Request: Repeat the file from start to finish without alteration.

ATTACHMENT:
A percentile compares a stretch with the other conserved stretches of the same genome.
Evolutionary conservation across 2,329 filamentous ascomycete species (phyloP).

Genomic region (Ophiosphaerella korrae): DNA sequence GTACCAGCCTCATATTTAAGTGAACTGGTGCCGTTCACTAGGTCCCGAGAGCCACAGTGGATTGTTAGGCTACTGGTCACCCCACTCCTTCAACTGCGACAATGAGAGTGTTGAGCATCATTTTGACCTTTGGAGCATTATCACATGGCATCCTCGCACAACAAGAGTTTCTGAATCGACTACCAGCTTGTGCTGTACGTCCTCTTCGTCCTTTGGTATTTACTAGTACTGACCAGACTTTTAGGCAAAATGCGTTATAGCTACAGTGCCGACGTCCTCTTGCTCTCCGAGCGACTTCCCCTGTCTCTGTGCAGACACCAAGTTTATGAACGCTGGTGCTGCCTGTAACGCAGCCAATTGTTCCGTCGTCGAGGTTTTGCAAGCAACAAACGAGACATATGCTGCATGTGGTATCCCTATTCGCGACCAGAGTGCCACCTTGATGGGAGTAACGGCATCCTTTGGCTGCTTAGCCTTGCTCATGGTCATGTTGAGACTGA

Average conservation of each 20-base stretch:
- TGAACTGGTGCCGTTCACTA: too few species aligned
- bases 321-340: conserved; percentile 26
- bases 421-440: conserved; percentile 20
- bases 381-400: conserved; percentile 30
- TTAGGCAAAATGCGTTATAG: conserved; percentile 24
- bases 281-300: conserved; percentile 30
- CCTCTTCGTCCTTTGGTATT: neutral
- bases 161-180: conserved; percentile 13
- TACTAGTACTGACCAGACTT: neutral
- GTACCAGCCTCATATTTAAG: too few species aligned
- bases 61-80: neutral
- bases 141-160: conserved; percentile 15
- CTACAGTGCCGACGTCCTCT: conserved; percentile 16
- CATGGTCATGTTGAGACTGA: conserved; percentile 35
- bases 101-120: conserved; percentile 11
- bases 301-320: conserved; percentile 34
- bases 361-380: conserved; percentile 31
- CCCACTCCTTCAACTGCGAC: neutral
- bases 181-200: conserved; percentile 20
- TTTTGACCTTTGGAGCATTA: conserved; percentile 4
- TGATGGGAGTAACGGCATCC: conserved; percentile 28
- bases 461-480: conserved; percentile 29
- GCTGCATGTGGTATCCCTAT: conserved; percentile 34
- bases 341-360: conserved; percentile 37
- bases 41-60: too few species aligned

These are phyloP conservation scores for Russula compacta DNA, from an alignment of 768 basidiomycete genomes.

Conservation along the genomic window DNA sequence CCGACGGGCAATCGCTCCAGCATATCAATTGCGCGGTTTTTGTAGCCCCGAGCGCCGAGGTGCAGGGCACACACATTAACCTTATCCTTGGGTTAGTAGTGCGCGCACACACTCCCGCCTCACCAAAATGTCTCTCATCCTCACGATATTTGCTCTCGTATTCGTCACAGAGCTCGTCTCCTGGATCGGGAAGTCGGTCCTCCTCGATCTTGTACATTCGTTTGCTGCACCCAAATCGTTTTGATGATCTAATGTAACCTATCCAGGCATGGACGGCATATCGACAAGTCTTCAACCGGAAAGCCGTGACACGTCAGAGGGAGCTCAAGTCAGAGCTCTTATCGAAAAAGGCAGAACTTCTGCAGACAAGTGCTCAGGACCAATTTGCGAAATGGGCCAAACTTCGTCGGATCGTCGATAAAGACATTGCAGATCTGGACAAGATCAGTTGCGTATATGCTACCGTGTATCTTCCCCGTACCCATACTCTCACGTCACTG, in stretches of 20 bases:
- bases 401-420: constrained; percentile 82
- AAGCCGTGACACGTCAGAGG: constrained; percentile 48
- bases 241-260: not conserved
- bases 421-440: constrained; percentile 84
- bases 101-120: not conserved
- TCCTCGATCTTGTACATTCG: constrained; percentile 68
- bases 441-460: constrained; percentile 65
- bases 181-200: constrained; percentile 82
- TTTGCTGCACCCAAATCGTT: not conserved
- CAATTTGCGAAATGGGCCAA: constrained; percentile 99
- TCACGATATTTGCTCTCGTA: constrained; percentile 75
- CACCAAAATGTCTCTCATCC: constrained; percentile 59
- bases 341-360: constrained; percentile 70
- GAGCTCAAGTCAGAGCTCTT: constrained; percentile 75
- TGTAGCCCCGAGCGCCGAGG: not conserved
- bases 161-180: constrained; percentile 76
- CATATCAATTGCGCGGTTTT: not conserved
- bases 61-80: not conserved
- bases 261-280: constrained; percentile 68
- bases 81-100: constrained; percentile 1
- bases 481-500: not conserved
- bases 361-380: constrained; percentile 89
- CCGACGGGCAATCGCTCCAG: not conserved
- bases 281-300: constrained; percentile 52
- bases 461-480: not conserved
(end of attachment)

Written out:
A percentile compares a stretch with the other conserved stretches of the same genome.
Evolutionary conservation across 2,329 filamentous ascomycete species (phyloP).

Genomic region (Ophiosphaerella korrae): DNA sequence GTACCAGCCTCATATTTAAGTGAACTGGTGCCGTTCACTAGGTCCCGAGAGCCACAGTGGATTGTTAGGCTACTGGTCACCCCACTCCTTCAACTGCGACAATGAGAGTGTTGAGCATCATTTTGACCTTTGGAGCATTATCACATGGCATCCTCGCACAACAAGAGTTTCTGAATCGACTACCAGCTTGTGCTGTACGTCCTCTTCGTCCTTTGGTATTTACTAGTACTGACCAGACTTTTAGGCAAAATGCGTTATAGCTACAGTGCCGACGTCCTCTTGCTCTCCGAGCGACTTCCCCTGTCTCTGTGCAGACACCAAGTTTATGAACGCTGGTGCTGCCTGTAACGCAGCCAATTGTTCCGTCGTCGAGGTTTTGCAAGCAACAAACGAGACATATGCTGCATGTGGTATCCCTATTCGCGACCAGAGTGCCACCTTGATGGGAGTAACGGCATCCTTTGGCTGCTTAGCCTTGCTCATGGTCATGTTGAGACTGA

Average conservation of each 20-base stretch:
- TGAACTGGTGCCGTTCACTA: too few species aligned
- bases 321-340: conserved; percentile 26
- bases 421-440: conserved; percentile 20
- bases 381-400: conserved; percentile 30
- TTAGGCAAAATGCGTTATAG: conserved; percentile 24
- bases 281-300: conserved; percentile 30
- CCTCTTCGTCCTTTGGTATT: neutral
- bases 161-180: conserved; percentile 13
- TACTAGTACTGACCAGACTT: neutral
- GTACCAGCCTCATATTTAAG: too few species aligned
- bases 61-80: neutral
- bases 141-160: conserved; percentile 15
- CTACAGTGCCGACGTCCTCT: conserved; percentile 16
- CATGGTCATGTTGAGACTGA: conserved; percentile 35
- bases 101-120: conserved; percentile 11
- bases 301-320: conserved; percentile 34
- bases 361-380: conserved; percentile 31
- CCCACTCCTTCAACTGCGAC: neutral
- bases 181-200: conserved; percentile 20
- TTTTGACCTTTGGAGCATTA: conserved; percentile 4
- TGATGGGAGTAACGGCATCC: conserved; percentile 28
- bases 461-480: conserved; percentile 29
- GCTGCATGTGGTATCCCTAT: conserved; percentile 34
- bases 341-360: conserved; percentile 37
- bases 41-60: too few species aligned

These are phyloP conservation scores for Russula compacta DNA, from an alignment of 768 basidiomycete genomes.

Conservation along the genomic window DNA sequence CCGACGGGCAATCGCTCCAGCATATCAATTGCGCGGTTTTTGTAGCCCCGAGCGCCGAGGTGCAGGGCACACACATTAACCTTATCCTTGGGTTAGTAGTGCGCGCACACACTCCCGCCTCACCAAAATGTCTCTCATCCTCACGATATTTGCTCTCGTATTCGTCACAGAGCTCGTCTCCTGGATCGGGAAGTCGGTCCTCCTCGATCTTGTACATTCGTTTGCTGCACCCAAATCGTTTTGATGATCTAATGTAACCTATCCAGGCATGGACGGCATATCGACAAGTCTTCAACCGGAAAGCCGTGACACGTCAGAGGGAGCTCAAGTCAGAGCTCTTATCGAAAAAGGCAGAACTTCTGCAGACAAGTGCTCAGGACCAATTTGCGAAATGGGCCAAACTTCGTCGGATCGTCGATAAAGACATTGCAGATCTGGACAAGATCAGTTGCGTATATGCTACCGTGTATCTTCCCCGTACCCATACTCTCACGTCACTG, in stretches of 20 bases:
- bases 401-420: constrained; percentile 82
- AAGCCGTGACACGTCAGAGG: constrained; percentile 48
- bases 241-260: not conserved
- bases 421-440: constrained; percentile 84
- bases 101-120: not conserved
- TCCTCGATCTTGTACATTCG: constrained; percentile 68
- bases 441-460: constrained; percentile 65
- bases 181-200: constrained; percentile 82
- TTTGCTGCACCCAAATCGTT: not conserved
- CAATTTGCGAAATGGGCCAA: constrained; percentile 99
- TCACGATATTTGCTCTCGTA: constrained; percentile 75
- CACCAAAATGTCTCTCATCC: constrained; percentile 59
- bases 341-360: constrained; percentile 70
- GAGCTCAAGTCAGAGCTCTT: constrained; percentile 75
- TGTAGCCCCGAGCGCCGAGG: not conserved
- bases 161-180: constrained; percentile 76
- CATATCAATTGCGCGGTTTT: not conserved
- bases 61-80: not conserved
- bases 261-280: constrained; percentile 68
- bases 81-100: constrained; percentile 1
- bases 481-500: not conserved
- bases 361-380: constrained; percentile 89
- CCGACGGGCAATCGCTCCAG: not conserved
- bases 281-300: constrained; percentile 52
- bases 461-480: not conserved